The tweeter used here has a 38mm 'ring radiator' or annular soft-fabric diaphragm, and is loaded at the front by a DXT waveguide that controls its dispersion (see 'Lens-loading' box over the page). Fed from twin terminal pairs, the crossover network is deliberately kept as simple as possible, reducing the component count, increasing the quality of those components used and eliminating resistors.

Sound quality

It came as no surprise to find that a generously proportioned floorstander with twin port-loaded 160mm bass drivers such as this needs to be kept well clear of the walls. Measured under far-field in-room conditions, the Radiance 3 delivers healthy bass output down to 27Hz, assisted by 40hz port-tuning.

Furthermore, it delivers an overall frequency response that holds within an impressive +/-3dB across nearly the whole audio band, alongside a generous 90dB sensitivity. Although the overall response limits are impressive, the trace isn't without a degree of 'character', showing some lack of output in the midband (250-500hz) as well as some excess in the upper mid (700hz-1.5khz).

Perhaps, complementing the relatively high sensitivity, the impedance is quite demanding in terms of amplifier current, twice dropping to around 4.5 ohms, once at the tuned port resonance 35-43hz, and again a little higher up, 110-130hz, the latter a sector of the audio band where typical program levels are quite high. Above 8kHz the impedance also falls, though there's little program energy at these highest frequencies.

The first thing one notices on plugging in and playing the Radiance 3s is just how 'quiet' the enclosures are. The sort of 'cabinet grunge' that normally serves to restrict and obscure detail resolution at the lower end of the total dynamic range seems largely absent here, or at least exceptionally well controlled. The consequence is a speaker that sounds uncommonly 'clean'.

However, perhaps in part as a result of that very low enclosure signature, the mild imbalance through the broad midrange isn't easy to ignore, leaving the upper frequencies here a trifle too exposed. The result is that voices can sound a little too explicitly projected, with a slightly 'cupped hands' or megaphonic effect.

While this certainly makes it very easy to hear song lyrics and speech when the speaker is playing quietly, it also means that things can get a trifle aggressive and shouty when the volume is wound up high. What is unquestionably nice at low volumes starts to get a bit uncomfortable as levels are increased.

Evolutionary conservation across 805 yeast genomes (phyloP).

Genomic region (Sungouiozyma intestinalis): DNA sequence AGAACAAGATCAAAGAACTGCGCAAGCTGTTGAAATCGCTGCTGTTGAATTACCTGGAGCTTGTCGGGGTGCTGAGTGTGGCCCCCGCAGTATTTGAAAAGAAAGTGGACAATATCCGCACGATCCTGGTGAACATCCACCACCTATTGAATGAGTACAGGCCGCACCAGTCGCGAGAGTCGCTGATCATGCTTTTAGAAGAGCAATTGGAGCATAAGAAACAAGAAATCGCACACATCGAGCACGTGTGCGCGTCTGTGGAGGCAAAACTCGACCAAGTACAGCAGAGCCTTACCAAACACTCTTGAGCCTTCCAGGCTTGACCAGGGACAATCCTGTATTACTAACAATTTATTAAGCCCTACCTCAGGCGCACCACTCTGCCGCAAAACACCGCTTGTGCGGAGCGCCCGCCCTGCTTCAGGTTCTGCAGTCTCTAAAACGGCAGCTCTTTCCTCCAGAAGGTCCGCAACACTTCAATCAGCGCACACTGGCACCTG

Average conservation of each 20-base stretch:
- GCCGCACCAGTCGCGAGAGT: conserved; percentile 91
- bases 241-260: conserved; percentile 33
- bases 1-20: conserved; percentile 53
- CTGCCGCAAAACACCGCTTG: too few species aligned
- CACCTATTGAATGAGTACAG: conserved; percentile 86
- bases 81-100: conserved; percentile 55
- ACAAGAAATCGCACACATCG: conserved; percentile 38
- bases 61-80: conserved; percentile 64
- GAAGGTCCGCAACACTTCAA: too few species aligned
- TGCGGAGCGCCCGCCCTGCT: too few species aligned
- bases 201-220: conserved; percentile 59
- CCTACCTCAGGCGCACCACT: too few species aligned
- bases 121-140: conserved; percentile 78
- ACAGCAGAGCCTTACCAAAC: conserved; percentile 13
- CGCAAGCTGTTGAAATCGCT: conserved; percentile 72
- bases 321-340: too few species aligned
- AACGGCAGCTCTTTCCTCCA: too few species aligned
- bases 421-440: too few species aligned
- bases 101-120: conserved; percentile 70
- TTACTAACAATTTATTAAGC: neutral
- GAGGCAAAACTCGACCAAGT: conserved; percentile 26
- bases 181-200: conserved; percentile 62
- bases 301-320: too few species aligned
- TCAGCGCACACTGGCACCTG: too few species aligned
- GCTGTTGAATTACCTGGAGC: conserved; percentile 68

While the dynamic range is unusually wide, the actual dynamic behaviour does fall a little short of that obtainable at higher prices. Although it drives the music along with good purpose and weight, the bass end would benefit from rather more grip and tension, while the midband is slightly softened by a degree of time smear, which again serves to take the edge off the expressiveness inherent in the performance.

Stereo imaging is a major plus, as the soundstage shows no tendency to cluster around the boxes and depth perspectives are well portrayed, especially on recordings with a large and believable acoustic, such as choral material.

The sweet and smooth top end is certainly a major strength, as it supplies plenty of subtle detail without ever seeming to draw attention to itself. The annular tweeter used here has long been regarded as one of the better examples around, even appearing on some very exotically priced models, and its performance here, assisted by the DXT lens, is certainly well up to the expected level.

The only real complaint arose when some friends were visiting and we were rocking out with the sounds of Beefheart, Little Feat, Tom Waits and suchlike at relatively high levels. Under these circumstances the slightly 'shouty' character and lack of tight dynamic grip became mildly irritating, so we changed over to a speaker costing six times the price.

Taking cost into consideration, however, and in regular day-to-day use over a period of at least ten days – using a wide variety of material from diverse sources including vinyl, CD, radio and TV – this Acoustic energy acquitted itself very well indeed, and proved most satisfactory and satisfying.